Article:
Wednesday, 20 July 2011

July 20th - not very imaginative - but factual!

Quite a busy day today - though mostly spent on my knees weeding (again). Anyway there are quite a few piccies this week so on with the show. As usual here is this weeks pic of the borders from the potting shed
This was yaken first thing this morning and since it was taken, I have pruned the cherry tree, apple tree and one of the roses that are on the south facing wall, so the wall looks a bit tidier now with most if not all the outward facing growth removed.
To start with this week lets have a look at the veggies. If you recall I dug two 8' x 4' beds in the area reclaimed from the wild and these were planted up to take the spare veg that wouldn't fit into the temporary veg bed along the west facing wall. Here is what we have now

If you take a closer look (click on the photo and it will enlarge) you can see that the spray I applied recently is starting to take effect. Anyway, I weeded both these beds  and although the brassicas have suffered a little bit of pigeon damage, it's nothing that the plants can't handle now that they are bigger. The Runner Beans are climbing away and are starting to show their flowers, the bCrimson Flowered Broad Beans have nearly finished flowering and have begun to set beans and the beetroot is almost at an edible size. Elsewhere, the leeks are now settled in their home in what will eventually be the fruit bed

And the PSB that was absolutely stripped back to the leaf ribs by the flying rats is making a very healthy and speedy recovery

In the main bed, the onions continue to bulk up, although one had bolted today so I removed it to stop any others getting the same idea. The Tenderstem broccolli continues to produce side spears though maybe not as many as had been hoped for. The Petit Posy look really healthy though there one plant that is definitely a throwback to the parentage and is very close to (if not actually) 100% kale. The potatoes are okay but nothing fantastic in terms of yield for earlies, and the carrots are looking good too. Unfortunately, the three courgettes are really struggling to get going and the recent spate of really cold nights are not helping it at all.. In the greenhouse, the tomatoes are in the rudest of health, the capsicums are beginning to busg out, the aubergines are still flowering and there are lots of cucumberettes on the Pepita cuke.
So onto the rest of the garden. As I mentioned you can start to see the Glyphosate working on the centre area of the garden

I reckon another dose in about three weeks should see us okay and then we can start to get cracking on the vegetable beds along the bottom of this area. And whilst I might not always think that rotavators are a good thing, I shall definitely be speaking to Richard and Sally about either borrowing or hiring one for this task.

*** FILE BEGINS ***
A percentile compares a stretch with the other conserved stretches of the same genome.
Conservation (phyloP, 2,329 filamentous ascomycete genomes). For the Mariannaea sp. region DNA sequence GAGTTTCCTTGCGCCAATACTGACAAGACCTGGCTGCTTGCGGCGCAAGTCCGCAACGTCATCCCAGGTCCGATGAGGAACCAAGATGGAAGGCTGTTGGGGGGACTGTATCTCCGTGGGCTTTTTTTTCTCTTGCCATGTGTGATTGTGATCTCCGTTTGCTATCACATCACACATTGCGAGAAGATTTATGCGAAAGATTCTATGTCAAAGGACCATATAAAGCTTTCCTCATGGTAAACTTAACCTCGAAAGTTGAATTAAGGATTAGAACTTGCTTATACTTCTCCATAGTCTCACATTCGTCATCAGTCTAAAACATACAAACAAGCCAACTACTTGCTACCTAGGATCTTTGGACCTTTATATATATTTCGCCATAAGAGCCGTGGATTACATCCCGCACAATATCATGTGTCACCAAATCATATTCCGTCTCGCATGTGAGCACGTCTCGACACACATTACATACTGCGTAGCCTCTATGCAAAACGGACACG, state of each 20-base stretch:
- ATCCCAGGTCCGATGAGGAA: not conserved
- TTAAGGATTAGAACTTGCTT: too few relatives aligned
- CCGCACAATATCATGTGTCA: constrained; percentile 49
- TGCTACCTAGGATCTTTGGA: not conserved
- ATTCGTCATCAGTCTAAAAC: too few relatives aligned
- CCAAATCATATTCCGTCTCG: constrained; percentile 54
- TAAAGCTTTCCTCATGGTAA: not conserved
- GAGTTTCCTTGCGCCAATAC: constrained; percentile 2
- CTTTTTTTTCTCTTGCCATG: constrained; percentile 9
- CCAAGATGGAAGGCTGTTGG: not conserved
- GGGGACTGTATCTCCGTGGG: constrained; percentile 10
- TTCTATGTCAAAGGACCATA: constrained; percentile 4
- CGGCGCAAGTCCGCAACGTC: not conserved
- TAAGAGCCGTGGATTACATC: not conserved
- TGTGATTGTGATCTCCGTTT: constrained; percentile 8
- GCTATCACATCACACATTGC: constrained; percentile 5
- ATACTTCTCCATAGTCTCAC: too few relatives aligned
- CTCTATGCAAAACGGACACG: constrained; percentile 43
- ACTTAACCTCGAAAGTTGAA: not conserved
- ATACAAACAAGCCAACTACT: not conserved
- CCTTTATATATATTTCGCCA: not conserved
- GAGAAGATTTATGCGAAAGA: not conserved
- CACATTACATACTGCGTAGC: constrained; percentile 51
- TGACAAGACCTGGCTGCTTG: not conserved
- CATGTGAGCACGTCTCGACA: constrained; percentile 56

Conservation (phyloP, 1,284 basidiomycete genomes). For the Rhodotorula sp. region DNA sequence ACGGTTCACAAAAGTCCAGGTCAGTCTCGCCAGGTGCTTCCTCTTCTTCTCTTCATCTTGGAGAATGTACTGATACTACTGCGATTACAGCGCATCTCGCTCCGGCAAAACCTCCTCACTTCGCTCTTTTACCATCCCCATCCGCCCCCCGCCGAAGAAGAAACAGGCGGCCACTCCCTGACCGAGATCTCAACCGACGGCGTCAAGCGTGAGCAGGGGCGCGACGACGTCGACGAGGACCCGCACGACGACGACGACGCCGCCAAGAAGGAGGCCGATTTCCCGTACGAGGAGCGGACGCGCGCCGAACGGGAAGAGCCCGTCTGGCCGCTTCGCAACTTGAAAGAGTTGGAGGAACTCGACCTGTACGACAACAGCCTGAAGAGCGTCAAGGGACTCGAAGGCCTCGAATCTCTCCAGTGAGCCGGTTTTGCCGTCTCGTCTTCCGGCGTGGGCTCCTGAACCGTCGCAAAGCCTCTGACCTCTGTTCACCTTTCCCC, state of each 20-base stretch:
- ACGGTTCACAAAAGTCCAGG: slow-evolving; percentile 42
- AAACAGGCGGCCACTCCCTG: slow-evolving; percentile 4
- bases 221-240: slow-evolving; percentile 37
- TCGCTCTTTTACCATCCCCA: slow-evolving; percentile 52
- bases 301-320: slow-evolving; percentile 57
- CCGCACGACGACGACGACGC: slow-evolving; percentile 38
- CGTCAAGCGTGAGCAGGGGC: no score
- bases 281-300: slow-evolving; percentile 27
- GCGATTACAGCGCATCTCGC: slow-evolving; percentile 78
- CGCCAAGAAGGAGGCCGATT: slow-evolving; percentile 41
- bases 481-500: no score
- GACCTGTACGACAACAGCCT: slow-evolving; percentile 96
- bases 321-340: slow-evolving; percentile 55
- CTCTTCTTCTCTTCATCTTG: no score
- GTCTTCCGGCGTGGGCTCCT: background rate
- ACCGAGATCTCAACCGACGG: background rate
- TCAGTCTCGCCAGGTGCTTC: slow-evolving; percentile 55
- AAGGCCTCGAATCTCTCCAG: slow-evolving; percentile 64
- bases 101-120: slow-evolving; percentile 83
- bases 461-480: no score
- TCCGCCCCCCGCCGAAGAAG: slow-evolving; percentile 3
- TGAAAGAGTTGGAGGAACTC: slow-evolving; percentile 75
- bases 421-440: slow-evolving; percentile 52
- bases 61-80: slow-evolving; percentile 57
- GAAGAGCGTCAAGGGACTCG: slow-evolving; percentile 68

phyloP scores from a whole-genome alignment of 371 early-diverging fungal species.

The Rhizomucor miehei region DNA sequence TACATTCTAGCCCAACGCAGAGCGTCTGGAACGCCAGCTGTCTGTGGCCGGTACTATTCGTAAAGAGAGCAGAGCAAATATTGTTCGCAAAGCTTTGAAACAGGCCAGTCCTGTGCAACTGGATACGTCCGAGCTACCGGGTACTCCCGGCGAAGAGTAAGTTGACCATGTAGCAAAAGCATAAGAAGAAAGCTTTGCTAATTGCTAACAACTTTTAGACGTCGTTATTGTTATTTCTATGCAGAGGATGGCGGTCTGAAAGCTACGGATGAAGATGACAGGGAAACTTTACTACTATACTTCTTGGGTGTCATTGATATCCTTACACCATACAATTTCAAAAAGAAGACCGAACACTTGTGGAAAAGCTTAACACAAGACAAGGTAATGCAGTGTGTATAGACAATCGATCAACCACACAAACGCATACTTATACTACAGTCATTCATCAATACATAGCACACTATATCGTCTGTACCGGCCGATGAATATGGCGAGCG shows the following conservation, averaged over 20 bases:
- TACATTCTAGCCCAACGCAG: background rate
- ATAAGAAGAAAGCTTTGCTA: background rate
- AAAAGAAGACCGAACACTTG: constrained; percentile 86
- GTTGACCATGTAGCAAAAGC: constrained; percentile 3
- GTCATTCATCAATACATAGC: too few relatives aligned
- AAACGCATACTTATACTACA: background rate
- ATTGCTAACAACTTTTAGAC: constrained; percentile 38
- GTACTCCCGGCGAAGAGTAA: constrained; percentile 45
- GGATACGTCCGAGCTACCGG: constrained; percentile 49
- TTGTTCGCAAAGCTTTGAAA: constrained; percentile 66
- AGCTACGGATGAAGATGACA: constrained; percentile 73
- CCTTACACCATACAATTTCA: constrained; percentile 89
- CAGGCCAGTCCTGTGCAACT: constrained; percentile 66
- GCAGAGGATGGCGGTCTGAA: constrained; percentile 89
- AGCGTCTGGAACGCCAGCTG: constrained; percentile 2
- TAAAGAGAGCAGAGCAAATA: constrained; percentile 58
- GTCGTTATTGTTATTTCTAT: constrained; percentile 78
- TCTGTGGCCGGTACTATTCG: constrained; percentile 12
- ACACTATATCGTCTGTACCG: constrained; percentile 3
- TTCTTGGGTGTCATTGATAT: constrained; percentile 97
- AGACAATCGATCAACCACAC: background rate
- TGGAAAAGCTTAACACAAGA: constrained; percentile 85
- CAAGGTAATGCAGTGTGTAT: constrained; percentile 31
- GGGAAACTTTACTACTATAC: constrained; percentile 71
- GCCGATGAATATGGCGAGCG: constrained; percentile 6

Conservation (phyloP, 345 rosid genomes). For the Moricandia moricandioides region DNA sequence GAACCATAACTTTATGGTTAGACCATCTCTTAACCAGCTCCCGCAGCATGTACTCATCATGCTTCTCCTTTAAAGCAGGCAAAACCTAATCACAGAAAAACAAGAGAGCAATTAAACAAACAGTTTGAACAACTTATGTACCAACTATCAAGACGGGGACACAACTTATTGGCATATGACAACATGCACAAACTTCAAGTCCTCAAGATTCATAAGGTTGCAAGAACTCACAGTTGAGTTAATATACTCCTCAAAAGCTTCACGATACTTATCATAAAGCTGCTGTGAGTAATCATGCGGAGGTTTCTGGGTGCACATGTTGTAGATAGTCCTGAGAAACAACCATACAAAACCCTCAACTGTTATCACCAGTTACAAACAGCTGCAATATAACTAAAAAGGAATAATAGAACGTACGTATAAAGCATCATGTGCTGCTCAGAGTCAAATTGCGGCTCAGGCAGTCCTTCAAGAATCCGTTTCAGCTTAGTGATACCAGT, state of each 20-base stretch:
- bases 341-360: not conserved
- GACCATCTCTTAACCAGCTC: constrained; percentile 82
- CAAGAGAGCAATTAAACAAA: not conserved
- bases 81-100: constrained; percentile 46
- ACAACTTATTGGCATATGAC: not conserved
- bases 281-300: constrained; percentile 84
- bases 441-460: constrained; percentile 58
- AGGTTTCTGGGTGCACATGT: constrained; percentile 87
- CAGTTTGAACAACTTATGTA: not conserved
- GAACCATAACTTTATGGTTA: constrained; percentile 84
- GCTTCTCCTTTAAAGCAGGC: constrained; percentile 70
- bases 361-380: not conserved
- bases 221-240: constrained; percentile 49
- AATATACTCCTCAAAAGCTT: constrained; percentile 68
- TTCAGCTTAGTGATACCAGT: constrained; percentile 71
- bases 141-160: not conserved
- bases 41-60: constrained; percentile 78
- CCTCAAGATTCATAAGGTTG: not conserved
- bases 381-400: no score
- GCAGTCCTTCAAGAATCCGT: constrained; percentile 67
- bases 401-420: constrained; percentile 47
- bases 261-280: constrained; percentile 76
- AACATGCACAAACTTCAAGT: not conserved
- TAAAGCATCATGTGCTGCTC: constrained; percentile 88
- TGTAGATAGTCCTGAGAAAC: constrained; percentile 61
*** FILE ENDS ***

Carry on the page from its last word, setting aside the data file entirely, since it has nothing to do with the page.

Now I hope someone out there can assist me with  this next one. There is a tree by the end of the Rose Bed which doesn't really do anything exciting but it is home to a lovely old climbing rose. Thr trouble is this - it is riddled with the pox!!

I am not a fan of this tree ( not sure but I think it may be a viburnum of some sort) and if it going to be home to 1001 pests and diseases then I shall be happy to let it say hello to Mr Husquvarna!. So can anyone enlighten me to as to what this tree is, and what is causing the deformed leaves - there are no aphids or scale or other beasties visible on either side of the leaves. The sweet peas that were put out in the border are all looking helathy and are climbing up their natural cane supports and have started flowering now

However the ones that I planted up in a large pot to climb over the potting shed arch along with the runner beans (which are doing really well) were not looking too happy this week so I have now transplanted them into the border in the hope that they will start to pick up.
Elsewhere in the garden, we have the folowing new faces

Phlox Paniticulata

A large and original rambling rose (variety as yet undecided!)

The last of these is a bulb and is planted under the Garrya elliptica tree by the summerhouse. Due to the excessively heavy rains and strong winds the tree seemed to drop it branches lower and lower and the Ipheom is growing almost horizontal with the soil in an effirt to get to the light! Some pruning of the Garrya may be necessary to let the light back into this bed. On the other side of the summerhouse, the honeysuckle has started to grow away again after being chopped right back.
That's about it. I staked some more plants that had taken a beating from the recent rains and there are sevaral plants just on the cusp of flowering, including the Verbascum hastata, Verbascum bonariensis, Centaurea and the Eryngiums.
The two long borders have now been weeded, dead headed and the soil miller has tidied them up so next week I should be able to get back to reclaiming the fruit bed.
That's all folks - see ya next week.

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